Rob Cook

Inferno Tulips

To survive a New Brunswick apartment

during an upstairs summer

without air conditioning
without one’s own television or music

the breeze used up

by the families
I heard yelling
and falling apart
and reassembling
in Spanish

I threw crumbs
to a restless roof hatchling
and gauged

from the ravenous humidity
how little was left

And helping my elderly landlord feed his

inferno tulips

his tulip infernos (he called them both)

“I heard you walking last night,” he said

(I stayed awake pressing my ear
to the carpet for what the last
roommate thought about,

(that is where he mostly patrolled

the roaches he stacked
in a single grave

“Everything up there is alive,” I said,
the landlord pruning

what had already dropped away

“The tomatoes look like those heads you told me were gone,” he said

(I informed him, by rent check,
each time I felt attacked
by the books I was sleeping with

“Sometimes I just like to stand,” I told him

“Other times I have to keep moving”

He kept watering his beheaded tulips

(They had no eyes with which to recognize him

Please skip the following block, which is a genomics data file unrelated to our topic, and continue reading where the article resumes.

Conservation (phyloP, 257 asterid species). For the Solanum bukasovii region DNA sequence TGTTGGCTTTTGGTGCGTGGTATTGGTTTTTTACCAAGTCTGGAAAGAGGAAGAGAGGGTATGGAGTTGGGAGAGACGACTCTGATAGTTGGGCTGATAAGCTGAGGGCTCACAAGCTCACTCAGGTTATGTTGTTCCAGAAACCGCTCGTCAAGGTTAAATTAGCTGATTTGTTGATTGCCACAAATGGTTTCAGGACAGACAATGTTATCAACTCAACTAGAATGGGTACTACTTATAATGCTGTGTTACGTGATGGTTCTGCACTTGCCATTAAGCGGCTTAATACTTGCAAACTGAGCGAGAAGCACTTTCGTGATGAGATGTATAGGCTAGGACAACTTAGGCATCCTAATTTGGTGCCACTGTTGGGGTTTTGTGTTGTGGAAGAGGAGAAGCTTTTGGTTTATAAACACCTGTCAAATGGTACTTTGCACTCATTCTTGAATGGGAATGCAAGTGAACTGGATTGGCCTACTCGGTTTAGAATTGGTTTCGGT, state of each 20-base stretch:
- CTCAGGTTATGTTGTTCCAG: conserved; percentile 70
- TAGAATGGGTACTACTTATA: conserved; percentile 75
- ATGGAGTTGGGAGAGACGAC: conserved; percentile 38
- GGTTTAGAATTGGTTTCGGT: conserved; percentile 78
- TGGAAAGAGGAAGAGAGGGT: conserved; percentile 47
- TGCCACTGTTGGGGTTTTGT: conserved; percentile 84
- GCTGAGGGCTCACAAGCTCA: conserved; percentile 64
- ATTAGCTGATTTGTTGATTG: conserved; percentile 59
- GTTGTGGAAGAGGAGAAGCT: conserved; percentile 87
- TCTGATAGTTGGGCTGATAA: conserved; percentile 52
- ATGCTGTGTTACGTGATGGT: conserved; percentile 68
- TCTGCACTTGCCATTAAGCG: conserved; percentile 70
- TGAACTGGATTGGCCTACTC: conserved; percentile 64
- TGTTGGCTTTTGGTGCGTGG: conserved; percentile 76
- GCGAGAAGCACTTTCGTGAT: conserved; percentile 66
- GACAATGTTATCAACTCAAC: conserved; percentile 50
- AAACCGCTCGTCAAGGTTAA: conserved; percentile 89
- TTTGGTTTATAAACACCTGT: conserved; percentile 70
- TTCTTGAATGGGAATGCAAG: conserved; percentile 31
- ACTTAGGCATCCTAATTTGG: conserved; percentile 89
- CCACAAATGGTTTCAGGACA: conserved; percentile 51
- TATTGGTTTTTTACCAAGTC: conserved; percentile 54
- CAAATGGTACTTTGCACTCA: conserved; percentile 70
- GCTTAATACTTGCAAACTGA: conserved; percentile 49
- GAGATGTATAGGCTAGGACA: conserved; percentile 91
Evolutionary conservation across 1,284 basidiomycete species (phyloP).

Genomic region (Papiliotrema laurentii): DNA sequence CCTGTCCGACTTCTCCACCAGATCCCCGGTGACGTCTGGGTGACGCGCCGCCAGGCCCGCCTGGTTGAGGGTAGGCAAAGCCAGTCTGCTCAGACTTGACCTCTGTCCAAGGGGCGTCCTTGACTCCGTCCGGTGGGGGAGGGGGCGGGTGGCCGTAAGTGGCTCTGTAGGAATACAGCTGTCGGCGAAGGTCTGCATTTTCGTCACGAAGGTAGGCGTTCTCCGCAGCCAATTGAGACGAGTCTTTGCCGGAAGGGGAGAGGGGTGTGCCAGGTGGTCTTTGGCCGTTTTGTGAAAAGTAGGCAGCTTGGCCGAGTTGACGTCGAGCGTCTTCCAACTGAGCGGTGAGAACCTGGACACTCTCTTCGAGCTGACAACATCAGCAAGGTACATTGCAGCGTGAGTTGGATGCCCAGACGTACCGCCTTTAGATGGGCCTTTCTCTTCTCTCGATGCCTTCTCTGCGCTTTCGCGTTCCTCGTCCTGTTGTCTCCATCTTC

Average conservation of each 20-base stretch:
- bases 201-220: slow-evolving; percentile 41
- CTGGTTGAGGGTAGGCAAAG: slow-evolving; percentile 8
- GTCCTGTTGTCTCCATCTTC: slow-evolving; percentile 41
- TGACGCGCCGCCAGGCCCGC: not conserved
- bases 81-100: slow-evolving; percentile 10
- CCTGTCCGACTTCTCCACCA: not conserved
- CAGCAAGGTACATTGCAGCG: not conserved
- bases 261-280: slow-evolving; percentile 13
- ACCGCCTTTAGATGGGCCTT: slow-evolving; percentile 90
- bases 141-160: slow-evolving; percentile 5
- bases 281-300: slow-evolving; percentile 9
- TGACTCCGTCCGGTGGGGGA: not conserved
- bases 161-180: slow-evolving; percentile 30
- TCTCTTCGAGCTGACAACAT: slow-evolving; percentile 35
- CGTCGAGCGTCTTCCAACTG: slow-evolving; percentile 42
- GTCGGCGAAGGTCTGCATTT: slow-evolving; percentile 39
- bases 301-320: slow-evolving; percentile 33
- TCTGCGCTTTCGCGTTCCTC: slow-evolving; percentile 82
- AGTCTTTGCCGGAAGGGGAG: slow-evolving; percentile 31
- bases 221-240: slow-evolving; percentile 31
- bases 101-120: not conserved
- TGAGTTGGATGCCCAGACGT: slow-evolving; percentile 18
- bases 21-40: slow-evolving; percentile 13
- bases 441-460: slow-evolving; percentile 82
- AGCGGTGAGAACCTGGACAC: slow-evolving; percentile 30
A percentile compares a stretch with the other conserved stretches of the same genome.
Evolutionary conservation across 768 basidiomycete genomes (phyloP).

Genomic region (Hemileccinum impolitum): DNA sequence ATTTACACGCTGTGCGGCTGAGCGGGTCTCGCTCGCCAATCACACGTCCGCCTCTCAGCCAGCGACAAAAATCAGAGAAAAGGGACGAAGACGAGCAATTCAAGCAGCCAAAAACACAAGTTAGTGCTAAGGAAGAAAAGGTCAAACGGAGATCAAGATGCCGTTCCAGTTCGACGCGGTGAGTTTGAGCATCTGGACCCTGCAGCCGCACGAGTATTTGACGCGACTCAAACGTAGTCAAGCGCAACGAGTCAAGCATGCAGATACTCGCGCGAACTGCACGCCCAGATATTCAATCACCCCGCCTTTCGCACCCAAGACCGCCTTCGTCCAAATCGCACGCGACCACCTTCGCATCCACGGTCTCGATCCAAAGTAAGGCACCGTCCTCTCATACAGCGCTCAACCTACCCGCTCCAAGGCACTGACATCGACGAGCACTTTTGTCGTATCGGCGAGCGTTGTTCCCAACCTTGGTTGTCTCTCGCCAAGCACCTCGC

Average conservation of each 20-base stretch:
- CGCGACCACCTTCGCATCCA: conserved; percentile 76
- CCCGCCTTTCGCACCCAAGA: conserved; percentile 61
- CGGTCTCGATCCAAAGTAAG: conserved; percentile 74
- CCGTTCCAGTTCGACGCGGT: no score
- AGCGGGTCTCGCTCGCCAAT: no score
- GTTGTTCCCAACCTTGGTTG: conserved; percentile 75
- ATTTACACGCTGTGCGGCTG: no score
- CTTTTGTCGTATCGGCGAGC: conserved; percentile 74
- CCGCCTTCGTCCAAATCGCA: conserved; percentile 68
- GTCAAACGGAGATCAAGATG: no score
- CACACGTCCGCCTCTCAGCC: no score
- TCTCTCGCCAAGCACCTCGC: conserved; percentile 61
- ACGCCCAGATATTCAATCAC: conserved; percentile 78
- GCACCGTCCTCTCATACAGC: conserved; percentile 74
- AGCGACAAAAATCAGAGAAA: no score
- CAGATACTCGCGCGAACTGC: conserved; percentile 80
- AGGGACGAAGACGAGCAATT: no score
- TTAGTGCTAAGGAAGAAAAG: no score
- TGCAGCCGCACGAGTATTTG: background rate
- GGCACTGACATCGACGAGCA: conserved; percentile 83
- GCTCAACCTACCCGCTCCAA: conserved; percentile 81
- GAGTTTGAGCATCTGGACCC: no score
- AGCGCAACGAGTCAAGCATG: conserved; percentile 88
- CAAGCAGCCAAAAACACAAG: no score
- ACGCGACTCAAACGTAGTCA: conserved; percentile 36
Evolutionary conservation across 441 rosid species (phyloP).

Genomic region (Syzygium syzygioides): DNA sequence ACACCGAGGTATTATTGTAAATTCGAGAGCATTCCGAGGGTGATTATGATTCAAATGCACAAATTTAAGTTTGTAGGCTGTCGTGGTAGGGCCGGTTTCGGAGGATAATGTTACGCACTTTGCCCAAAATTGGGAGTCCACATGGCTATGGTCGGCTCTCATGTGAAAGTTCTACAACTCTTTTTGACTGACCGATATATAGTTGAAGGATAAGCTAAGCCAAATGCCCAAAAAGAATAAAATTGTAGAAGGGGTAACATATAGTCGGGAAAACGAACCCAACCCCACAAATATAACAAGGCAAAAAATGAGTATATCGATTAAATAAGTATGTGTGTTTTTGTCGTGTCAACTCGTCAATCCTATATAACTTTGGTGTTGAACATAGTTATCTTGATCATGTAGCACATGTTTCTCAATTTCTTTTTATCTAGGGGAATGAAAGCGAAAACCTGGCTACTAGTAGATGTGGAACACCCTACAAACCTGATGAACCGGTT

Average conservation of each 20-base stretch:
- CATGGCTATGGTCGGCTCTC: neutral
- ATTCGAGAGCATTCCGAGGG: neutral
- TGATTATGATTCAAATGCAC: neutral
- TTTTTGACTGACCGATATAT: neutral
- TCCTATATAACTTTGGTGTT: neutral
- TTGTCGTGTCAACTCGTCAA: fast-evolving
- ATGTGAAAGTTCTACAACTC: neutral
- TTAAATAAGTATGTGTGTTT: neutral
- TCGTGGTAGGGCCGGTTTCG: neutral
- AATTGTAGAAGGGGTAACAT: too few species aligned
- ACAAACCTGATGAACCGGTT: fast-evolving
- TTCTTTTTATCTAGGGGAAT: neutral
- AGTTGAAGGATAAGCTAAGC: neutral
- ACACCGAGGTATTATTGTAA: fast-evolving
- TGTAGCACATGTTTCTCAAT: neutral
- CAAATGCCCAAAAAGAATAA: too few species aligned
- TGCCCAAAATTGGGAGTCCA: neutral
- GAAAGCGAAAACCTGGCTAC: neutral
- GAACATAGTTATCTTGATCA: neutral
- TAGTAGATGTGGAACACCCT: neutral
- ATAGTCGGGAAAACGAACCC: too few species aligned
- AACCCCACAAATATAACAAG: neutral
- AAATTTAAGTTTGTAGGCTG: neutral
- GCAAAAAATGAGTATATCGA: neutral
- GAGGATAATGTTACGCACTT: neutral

(I grew up in a latch-key town
and none of the passing car lights had recognized me

“The air looks spoiled this year,” my landlord said
“And the fruit’s been bitten by too many bugs”

He remained in his observation, and I kept quiet, my breakfast still biting at me

I had drunk the same water
and eaten the same tomatoes

(as all water was the same water
(as each tomato was the same tomato

“Even at 10 a.m. it’s too hot
when I look down,”
he said, rubbing his eyes

where the garden had roosted

and where the dull wet heat was walking around in circles.

 

Rob Cook is a social dropout trapped in New York City. His most recent books are Empire in the Shade of a Grass Blade (Bitter Oleander Press, 2013), The Undermining of the Democratic Club (Spuyten Duyvil, 2014), and Last Window in the Punk Hotel (Rain Mountain Press, 2016). Recent or ancient work appears in Hotel Amerika, Birmingham Poetry Review, Caliban, Epiphany, Verse, The Laurel Review, Chattahoochee Review, American Journal of Poetry, Redactions, Phantom Drift, The Antioch Review, etc. He is currently working on an as-yet untitled novella. His favorite sweet: cinnamon buns.

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